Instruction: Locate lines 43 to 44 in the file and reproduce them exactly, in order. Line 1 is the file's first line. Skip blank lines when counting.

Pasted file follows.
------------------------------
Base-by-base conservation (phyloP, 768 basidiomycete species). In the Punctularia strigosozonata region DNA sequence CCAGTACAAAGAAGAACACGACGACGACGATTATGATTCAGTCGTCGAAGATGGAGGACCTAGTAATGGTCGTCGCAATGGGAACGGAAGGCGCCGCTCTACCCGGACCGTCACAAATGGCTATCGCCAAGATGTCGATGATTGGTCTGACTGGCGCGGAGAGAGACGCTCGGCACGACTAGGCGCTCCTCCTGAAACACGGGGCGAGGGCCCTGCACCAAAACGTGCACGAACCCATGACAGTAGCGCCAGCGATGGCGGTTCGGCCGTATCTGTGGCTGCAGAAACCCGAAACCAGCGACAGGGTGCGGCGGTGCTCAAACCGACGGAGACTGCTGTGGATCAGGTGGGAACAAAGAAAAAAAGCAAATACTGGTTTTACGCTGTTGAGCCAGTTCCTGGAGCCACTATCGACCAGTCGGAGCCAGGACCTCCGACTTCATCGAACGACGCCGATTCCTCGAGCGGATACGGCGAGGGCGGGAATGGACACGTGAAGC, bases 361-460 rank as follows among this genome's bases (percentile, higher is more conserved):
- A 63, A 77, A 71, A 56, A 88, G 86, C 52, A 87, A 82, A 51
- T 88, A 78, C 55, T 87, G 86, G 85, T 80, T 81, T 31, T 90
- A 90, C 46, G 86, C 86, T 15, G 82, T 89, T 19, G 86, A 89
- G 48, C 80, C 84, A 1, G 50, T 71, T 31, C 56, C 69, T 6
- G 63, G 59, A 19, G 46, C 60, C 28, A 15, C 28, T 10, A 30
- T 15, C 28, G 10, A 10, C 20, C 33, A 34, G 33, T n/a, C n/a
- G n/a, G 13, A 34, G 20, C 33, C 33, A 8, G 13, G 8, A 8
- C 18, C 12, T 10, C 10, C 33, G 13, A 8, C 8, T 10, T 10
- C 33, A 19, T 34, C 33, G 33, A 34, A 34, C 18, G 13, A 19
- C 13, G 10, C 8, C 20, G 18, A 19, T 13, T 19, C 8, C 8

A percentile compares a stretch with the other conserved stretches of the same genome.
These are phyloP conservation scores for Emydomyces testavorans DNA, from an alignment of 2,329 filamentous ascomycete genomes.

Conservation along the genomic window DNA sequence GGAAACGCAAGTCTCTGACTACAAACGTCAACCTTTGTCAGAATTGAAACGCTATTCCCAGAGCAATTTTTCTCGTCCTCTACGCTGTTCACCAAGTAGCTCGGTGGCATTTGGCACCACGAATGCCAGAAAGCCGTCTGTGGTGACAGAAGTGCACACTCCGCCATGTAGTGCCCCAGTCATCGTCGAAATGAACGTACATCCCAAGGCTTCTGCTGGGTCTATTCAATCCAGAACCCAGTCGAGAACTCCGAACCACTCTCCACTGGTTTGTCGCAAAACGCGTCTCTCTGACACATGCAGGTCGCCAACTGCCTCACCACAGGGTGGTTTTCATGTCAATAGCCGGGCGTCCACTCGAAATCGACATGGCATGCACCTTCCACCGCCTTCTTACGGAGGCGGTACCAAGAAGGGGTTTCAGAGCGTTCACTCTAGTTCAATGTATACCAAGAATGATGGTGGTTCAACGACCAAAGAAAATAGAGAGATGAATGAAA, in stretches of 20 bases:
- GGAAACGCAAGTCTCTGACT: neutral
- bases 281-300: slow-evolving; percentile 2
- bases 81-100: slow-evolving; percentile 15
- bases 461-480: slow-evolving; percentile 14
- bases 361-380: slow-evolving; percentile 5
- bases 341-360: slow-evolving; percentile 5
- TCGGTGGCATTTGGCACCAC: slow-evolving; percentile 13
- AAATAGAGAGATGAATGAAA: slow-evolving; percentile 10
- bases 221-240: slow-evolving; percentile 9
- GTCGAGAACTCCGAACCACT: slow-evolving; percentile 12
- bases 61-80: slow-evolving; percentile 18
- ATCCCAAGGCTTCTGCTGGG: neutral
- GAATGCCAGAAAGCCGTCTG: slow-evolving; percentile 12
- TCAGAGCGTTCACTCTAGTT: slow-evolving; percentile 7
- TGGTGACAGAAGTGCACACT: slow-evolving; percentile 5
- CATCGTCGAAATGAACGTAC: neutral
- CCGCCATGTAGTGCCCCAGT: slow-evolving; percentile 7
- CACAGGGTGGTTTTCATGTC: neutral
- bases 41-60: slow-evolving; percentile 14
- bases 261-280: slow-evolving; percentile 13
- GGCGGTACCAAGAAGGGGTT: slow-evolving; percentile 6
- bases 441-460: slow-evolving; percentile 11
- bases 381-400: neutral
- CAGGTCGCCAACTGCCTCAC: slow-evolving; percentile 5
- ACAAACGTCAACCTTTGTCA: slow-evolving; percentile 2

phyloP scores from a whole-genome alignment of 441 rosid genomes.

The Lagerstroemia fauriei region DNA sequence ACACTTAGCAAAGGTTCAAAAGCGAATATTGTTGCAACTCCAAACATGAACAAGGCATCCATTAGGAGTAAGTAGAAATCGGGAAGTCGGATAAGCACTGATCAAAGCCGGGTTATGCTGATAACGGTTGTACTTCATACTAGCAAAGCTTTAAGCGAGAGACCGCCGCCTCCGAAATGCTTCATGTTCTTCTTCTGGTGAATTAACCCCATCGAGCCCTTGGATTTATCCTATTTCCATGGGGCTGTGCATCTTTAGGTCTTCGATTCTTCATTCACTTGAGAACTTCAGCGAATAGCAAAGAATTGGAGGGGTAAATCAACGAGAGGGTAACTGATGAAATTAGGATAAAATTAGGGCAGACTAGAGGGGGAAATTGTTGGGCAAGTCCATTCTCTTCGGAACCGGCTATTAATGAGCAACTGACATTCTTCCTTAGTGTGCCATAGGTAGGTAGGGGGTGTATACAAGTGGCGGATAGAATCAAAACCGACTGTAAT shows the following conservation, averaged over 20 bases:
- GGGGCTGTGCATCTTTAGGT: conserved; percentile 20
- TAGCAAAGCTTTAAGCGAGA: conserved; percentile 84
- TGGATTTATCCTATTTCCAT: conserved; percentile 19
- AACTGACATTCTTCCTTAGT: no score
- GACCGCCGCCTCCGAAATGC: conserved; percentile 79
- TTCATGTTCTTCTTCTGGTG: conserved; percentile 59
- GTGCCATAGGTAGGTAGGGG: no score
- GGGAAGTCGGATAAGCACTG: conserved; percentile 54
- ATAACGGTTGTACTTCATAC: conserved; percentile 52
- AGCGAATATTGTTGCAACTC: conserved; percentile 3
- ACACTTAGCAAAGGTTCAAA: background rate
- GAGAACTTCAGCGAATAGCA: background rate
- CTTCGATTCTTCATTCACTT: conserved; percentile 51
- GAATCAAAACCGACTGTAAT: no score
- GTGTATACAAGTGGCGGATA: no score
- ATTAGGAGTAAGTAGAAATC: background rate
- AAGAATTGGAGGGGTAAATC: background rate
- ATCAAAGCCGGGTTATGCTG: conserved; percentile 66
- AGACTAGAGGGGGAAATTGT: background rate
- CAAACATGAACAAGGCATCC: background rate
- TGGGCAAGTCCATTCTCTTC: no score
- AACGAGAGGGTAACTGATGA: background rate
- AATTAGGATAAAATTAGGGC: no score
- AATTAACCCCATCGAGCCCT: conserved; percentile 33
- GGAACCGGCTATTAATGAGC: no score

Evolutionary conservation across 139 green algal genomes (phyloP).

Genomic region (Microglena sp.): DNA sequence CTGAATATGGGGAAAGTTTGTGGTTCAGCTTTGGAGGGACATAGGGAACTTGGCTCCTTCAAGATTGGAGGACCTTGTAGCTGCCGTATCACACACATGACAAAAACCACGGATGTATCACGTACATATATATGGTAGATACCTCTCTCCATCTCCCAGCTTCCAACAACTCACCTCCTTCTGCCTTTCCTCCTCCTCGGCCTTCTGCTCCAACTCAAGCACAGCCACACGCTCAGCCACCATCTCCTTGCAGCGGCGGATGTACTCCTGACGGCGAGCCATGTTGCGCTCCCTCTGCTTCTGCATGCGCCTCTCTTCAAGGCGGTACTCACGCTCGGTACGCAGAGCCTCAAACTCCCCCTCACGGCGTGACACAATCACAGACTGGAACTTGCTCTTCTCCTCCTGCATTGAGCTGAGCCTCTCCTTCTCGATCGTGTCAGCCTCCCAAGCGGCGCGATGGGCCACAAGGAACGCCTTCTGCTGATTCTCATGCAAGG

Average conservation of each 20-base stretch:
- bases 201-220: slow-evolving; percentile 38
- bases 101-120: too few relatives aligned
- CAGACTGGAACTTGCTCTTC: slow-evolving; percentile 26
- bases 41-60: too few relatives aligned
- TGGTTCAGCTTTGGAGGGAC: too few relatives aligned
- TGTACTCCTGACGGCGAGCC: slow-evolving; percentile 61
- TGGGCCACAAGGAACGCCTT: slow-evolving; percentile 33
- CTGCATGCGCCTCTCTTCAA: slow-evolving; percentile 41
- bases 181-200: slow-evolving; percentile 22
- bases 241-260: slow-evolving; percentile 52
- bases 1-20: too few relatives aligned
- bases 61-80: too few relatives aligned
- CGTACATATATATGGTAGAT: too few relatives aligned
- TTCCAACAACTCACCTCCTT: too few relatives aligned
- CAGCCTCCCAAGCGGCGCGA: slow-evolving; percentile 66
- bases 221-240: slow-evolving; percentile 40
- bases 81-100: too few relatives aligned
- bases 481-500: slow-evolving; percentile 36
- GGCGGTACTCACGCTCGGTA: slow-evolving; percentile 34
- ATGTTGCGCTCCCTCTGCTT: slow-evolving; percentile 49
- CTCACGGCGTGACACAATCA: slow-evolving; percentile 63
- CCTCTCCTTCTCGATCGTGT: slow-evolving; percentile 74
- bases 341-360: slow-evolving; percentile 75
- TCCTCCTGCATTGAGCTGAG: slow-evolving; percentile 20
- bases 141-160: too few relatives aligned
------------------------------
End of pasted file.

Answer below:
- TAGCAAAGCTTTAAGCGAGA: conserved; percentile 84
- TGGATTTATCCTATTTCCAT: conserved; percentile 19